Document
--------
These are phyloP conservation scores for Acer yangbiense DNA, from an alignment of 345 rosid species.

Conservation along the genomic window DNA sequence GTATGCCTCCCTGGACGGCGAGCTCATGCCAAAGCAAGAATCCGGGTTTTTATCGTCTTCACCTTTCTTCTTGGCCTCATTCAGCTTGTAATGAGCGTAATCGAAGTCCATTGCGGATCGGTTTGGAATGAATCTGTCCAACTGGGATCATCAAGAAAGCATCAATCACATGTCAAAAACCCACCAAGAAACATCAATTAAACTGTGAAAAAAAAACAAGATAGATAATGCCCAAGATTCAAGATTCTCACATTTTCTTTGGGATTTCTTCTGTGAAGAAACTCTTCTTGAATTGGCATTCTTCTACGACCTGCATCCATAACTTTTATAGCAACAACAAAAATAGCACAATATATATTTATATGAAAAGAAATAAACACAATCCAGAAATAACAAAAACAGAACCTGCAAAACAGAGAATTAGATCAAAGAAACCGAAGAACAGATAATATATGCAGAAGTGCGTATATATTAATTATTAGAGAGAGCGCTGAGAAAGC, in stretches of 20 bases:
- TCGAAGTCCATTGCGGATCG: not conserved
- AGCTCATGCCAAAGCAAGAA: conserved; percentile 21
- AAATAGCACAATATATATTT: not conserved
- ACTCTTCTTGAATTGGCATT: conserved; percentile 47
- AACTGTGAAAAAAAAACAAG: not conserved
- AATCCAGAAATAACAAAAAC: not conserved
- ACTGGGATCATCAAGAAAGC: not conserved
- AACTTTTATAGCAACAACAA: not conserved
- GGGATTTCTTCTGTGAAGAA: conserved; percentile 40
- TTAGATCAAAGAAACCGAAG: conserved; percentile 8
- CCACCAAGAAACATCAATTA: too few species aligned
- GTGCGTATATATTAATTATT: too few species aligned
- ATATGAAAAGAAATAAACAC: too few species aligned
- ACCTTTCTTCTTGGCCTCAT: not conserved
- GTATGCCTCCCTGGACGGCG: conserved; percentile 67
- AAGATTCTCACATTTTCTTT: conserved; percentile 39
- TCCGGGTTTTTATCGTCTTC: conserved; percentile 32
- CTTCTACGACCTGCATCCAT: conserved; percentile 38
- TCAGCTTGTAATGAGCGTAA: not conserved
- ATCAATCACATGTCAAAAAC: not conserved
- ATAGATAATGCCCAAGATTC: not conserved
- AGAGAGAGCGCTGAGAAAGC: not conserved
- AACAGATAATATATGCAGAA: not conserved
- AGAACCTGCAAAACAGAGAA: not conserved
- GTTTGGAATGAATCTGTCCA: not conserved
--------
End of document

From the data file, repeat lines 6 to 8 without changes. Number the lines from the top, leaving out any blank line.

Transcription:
- ACTCTTCTTGAATTGGCATT: conserved; percentile 47
- AACTGTGAAAAAAAAACAAG: not conserved
- AATCCAGAAATAACAAAAAC: not conserved